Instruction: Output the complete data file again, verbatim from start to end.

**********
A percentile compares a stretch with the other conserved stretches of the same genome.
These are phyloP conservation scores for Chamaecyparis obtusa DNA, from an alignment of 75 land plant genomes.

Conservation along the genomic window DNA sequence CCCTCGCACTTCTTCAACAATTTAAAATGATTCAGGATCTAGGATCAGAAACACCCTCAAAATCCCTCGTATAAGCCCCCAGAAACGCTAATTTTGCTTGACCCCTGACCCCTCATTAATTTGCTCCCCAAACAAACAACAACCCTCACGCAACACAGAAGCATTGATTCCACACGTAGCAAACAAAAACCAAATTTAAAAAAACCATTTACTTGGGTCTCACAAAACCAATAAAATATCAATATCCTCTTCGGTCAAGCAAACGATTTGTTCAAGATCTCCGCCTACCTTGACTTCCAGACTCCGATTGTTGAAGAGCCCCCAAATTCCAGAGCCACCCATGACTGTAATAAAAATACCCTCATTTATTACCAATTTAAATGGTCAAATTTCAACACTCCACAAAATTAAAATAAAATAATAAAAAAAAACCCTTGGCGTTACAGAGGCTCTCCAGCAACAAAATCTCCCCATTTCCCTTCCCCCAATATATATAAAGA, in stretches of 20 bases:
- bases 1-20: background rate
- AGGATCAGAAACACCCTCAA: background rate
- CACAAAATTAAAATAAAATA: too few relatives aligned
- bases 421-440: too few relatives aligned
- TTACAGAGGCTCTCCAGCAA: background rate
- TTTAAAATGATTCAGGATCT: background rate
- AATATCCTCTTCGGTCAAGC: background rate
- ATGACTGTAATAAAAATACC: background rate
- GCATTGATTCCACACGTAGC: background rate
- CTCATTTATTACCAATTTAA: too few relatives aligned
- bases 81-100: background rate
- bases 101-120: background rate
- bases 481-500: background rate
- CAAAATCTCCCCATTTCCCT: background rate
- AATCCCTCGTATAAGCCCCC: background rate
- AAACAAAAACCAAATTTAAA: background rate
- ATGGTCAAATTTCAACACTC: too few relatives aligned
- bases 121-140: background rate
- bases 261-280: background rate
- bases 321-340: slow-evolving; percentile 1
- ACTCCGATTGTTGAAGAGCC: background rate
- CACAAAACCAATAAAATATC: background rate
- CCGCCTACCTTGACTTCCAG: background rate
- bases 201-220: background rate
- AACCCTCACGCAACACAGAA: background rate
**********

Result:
A percentile compares a stretch with the other conserved stretches of the same genome.
These are phyloP conservation scores for Chamaecyparis obtusa DNA, from an alignment of 75 land plant genomes.

Conservation along the genomic window DNA sequence CCCTCGCACTTCTTCAACAATTTAAAATGATTCAGGATCTAGGATCAGAAACACCCTCAAAATCCCTCGTATAAGCCCCCAGAAACGCTAATTTTGCTTGACCCCTGACCCCTCATTAATTTGCTCCCCAAACAAACAACAACCCTCACGCAACACAGAAGCATTGATTCCACACGTAGCAAACAAAAACCAAATTTAAAAAAACCATTTACTTGGGTCTCACAAAACCAATAAAATATCAATATCCTCTTCGGTCAAGCAAACGATTTGTTCAAGATCTCCGCCTACCTTGACTTCCAGACTCCGATTGTTGAAGAGCCCCCAAATTCCAGAGCCACCCATGACTGTAATAAAAATACCCTCATTTATTACCAATTTAAATGGTCAAATTTCAACACTCCACAAAATTAAAATAAAATAATAAAAAAAAACCCTTGGCGTTACAGAGGCTCTCCAGCAACAAAATCTCCCCATTTCCCTTCCCCCAATATATATAAAGA, in stretches of 20 bases:
- bases 1-20: background rate
- AGGATCAGAAACACCCTCAA: background rate
- CACAAAATTAAAATAAAATA: too few relatives aligned
- bases 421-440: too few relatives aligned
- TTACAGAGGCTCTCCAGCAA: background rate
- TTTAAAATGATTCAGGATCT: background rate
- AATATCCTCTTCGGTCAAGC: background rate
- ATGACTGTAATAAAAATACC: background rate
- GCATTGATTCCACACGTAGC: background rate
- CTCATTTATTACCAATTTAA: too few relatives aligned
- bases 81-100: background rate
- bases 101-120: background rate
- bases 481-500: background rate
- CAAAATCTCCCCATTTCCCT: background rate
- AATCCCTCGTATAAGCCCCC: background rate
- AAACAAAAACCAAATTTAAA: background rate
- ATGGTCAAATTTCAACACTC: too few relatives aligned
- bases 121-140: background rate
- bases 261-280: background rate
- bases 321-340: slow-evolving; percentile 1
- ACTCCGATTGTTGAAGAGCC: background rate
- CACAAAACCAATAAAATATC: background rate
- CCGCCTACCTTGACTTCCAG: background rate
- bases 201-220: background rate
- AACCCTCACGCAACACAGAA: background rate